For all its faults, capitalism is a force for good. No other economic system in history has been more successful in raising people from poverty, driving innovation and creating opportunities for progress. But the 2008 financial crisis and global meltdown that followed were a wake-up call that it might just have lost its way.
As global managing partner of the consultancy giant McKinsey, Dominic Barton was vocal in his criticism of a system that had become too short-term, exclusive in its benefits and sclerotic in the face of change. Despite leaving the hot seat in 2018, he’s still influential in the firm’s work on the future of capitalism.
In a business environment defined by the lingering uncertainty of Brexit, simmering trade tensions, growing discontent over inequality and the urgent need to address climate change, Barton says pursuing a ‘longer’ form of capitalism is more important than ever.
What does long-term capitalism actually mean?
To be an effective capitalist you have to think about your role in society and your licence to operate. The role of the corporation is beyond just improving shareholder value, it’s about asking what it is that you’re doing in the communities you operate within.
That means making sure that businesses are more inclusive when determining the role that they play in society beyond just making money, and that owners aren’t just thinking in the short term but really assessing what they’re trying to build and change.
Is it unrealistic to propose a long-term view in such a rapidly changing and unpredictable market?
The world is moving faster so if you’re only thinking about the long term, you’re not going to be around to see it. You have to have a microscope to one eye and a telescope to the other.
McKinsey conducted research looking at the short-term versus long-term investment strategies of US companies between 2001 and 2014. During the financial crisis, the long-term players actually continued to increase their R&D investments while the short-term companies scaled theirs back.
The short-term companies performed better at the time from a stock market perspective but, if you look at the overall period, the long-term companies outperformed them. So with current geopolitical events you have to be prepared for things going wrong, but I’d also be looking for the opportunities that are going to pop up. It takes guts to do that.
Are you saying that leading for the long term requires a different skillset?
Many leaders operate this way, we just need more of them. While you need to be able to operate day-to-day, deliver value and handle a crisis, one of your biggest roles as a leader is strategic and we don’t talk about that enough.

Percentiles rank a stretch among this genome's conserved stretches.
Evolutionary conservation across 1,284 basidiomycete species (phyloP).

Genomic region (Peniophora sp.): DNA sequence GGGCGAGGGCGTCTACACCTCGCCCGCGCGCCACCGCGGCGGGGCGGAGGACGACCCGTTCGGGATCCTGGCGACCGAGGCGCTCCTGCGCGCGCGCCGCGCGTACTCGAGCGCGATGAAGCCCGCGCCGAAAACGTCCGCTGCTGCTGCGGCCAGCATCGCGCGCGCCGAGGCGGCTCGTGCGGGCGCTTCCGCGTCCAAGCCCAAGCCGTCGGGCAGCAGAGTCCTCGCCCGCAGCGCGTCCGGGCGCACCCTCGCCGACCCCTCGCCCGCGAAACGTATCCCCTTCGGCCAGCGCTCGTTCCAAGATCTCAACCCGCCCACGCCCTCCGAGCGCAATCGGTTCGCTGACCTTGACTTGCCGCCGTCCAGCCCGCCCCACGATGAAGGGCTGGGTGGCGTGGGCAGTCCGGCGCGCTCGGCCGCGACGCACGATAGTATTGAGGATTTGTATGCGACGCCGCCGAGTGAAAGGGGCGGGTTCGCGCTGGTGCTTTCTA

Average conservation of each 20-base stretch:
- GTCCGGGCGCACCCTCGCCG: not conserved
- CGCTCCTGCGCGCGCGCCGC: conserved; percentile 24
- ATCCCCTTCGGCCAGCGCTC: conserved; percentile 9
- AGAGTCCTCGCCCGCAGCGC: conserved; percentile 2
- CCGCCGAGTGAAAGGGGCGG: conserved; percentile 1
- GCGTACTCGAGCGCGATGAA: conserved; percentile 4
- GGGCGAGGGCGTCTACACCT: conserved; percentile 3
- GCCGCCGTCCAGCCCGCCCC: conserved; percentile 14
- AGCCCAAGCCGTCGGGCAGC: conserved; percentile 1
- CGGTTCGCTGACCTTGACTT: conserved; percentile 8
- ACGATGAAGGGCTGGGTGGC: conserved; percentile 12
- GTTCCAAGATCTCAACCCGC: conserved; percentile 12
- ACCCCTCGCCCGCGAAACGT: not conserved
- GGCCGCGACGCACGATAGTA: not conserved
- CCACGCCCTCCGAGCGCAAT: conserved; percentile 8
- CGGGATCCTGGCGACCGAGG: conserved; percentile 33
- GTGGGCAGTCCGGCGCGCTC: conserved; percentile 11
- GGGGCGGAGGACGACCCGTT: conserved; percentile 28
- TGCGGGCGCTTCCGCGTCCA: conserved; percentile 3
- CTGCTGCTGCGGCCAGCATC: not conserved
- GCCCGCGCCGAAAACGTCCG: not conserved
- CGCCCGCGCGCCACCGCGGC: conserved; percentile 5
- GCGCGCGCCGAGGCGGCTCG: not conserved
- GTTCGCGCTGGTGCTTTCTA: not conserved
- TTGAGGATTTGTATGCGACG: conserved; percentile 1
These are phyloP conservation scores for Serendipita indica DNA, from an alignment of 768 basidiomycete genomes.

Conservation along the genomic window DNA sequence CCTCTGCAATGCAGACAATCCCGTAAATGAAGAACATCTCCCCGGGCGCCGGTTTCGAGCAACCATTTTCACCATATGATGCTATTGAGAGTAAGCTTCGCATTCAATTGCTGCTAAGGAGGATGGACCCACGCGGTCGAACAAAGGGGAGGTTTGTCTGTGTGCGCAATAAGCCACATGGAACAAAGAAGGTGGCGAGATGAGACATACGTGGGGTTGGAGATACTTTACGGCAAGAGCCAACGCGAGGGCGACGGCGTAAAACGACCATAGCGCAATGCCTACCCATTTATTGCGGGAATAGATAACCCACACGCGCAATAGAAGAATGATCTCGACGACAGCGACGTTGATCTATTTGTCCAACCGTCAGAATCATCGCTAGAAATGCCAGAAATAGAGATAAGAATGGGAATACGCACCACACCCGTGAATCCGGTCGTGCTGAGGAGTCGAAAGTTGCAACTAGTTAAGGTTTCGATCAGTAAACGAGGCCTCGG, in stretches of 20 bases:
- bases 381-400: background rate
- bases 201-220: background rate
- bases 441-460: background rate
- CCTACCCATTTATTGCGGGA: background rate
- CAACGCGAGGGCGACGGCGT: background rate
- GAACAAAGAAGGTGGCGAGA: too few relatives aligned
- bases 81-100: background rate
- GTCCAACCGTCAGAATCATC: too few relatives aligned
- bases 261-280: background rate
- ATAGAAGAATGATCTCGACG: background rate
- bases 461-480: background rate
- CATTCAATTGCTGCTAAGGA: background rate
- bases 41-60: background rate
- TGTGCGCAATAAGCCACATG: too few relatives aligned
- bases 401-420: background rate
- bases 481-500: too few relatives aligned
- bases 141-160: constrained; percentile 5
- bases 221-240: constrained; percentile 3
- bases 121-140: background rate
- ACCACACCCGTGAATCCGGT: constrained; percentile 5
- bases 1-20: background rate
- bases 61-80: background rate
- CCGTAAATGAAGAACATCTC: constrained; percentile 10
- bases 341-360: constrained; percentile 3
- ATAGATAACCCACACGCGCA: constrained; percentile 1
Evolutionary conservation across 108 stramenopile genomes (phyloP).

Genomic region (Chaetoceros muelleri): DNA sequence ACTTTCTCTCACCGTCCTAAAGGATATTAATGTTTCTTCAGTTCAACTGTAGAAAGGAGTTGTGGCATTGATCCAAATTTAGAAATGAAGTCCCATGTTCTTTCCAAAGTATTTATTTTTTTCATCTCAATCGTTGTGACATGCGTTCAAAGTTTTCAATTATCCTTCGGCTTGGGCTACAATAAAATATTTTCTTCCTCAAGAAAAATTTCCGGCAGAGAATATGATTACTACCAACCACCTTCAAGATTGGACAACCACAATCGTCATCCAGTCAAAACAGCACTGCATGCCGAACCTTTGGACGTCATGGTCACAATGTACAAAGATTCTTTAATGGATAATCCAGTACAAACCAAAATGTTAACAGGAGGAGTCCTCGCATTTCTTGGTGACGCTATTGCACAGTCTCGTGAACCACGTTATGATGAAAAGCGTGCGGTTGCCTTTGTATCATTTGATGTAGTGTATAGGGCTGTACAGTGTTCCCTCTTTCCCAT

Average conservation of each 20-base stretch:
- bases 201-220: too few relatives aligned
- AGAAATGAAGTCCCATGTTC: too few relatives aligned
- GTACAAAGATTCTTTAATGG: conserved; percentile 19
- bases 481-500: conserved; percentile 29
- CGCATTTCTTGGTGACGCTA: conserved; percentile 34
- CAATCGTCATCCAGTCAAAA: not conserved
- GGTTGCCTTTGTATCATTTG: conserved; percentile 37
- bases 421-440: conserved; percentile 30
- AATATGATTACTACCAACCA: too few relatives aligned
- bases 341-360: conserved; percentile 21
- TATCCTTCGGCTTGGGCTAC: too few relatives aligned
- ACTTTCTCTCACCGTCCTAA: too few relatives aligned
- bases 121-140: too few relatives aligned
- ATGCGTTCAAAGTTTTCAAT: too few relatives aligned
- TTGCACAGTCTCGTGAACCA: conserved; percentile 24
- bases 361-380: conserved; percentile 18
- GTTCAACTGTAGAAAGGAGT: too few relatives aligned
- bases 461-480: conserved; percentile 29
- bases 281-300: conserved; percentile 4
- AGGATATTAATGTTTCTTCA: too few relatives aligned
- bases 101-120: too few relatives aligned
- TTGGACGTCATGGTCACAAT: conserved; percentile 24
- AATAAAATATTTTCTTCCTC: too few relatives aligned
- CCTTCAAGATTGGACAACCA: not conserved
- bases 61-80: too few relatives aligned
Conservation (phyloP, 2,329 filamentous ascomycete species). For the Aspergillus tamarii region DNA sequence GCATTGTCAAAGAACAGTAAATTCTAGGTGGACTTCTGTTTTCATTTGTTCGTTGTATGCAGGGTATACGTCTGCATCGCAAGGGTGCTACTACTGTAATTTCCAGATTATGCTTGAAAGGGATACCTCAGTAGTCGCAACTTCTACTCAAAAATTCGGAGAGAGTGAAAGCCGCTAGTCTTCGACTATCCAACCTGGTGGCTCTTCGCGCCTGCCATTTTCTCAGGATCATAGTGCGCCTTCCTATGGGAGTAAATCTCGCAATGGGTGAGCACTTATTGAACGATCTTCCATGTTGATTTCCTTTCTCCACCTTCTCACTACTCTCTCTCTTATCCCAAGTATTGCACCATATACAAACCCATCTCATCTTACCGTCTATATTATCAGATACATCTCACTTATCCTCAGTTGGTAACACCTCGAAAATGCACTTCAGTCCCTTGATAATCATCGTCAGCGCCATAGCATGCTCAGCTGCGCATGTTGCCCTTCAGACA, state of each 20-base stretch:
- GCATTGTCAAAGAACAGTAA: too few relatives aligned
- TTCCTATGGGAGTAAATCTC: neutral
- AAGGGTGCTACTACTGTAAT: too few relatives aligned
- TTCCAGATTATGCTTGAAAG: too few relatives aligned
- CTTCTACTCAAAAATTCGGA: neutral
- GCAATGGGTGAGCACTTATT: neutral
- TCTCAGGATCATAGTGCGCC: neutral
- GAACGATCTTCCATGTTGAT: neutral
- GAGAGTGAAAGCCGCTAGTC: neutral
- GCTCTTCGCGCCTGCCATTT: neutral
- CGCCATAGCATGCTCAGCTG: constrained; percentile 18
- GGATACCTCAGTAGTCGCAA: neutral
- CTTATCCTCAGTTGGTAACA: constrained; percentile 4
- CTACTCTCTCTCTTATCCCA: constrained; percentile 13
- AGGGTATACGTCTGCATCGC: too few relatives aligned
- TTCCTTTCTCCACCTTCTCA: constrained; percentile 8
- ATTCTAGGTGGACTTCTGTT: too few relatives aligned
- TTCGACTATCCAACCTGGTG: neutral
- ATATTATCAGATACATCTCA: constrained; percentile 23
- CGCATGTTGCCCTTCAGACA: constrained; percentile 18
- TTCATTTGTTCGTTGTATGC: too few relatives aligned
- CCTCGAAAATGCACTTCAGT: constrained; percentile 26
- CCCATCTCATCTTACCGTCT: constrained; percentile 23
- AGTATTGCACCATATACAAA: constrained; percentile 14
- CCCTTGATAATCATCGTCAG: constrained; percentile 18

You should be asking: "How are we going to adapt our organisation over the next five to seven years and yet remain agile?" There’s a lot we can learn from successful family businesses that have lasted more than five generations. But the average lifespan of a CEO is shrinking, so it’s understandable why some take a short-term view.
Shareholders have a major role to play as well though, don’t they?
The biggest driver of behaviour is capital and we’re starting to see some change. BlackRock, for example, has developed its own permanent capital fund and we’re seeing more private equity adopt longer-term ownership models. We need more of that. Having more ownership-based capital gives people courage – it takes quite a brave CEO to make changes when the pressure is short-term. I’ve been in multiple situations when an activist investor comes in and it sparks a crisis. There are some good things that get done, but there’s a real risk of damaging some of the longer-term things.
So what can leaders do to ensure they are leading for the long term?
One is metrics. There’s that age-old adage that what gets measured gets done, so make sure you have at least two sets of measures, one looking short and one looking long. Think about what your health measures are around innovation rate, trust, talent and brand.
The second is think about your shareholder base, particularly the long-term shareholders. If you don’t have them, get them and make sure you actually spend time listening to that constituency.
The third is time. Think about where you spend it individually and with your wider management team. If you’re not spending 25 per cent of your time obsessing about the long-term you’re in trouble. Some bosses spend up to 70 per cent of their time focusing on it – they have very strong leaders underneath them on the operating side. Just make sure that when you’re thinking about your year, your month, week, even your day, you’re allocating enough time to your long-term strategy. It’s easy to get sucked into the tactical and crisis stuff and, frankly, it is more fulfilling because you can tick it off your list. The longer-term stuff isn’t as satisfying but it’s absolutely vital.
Image credit: McKinsey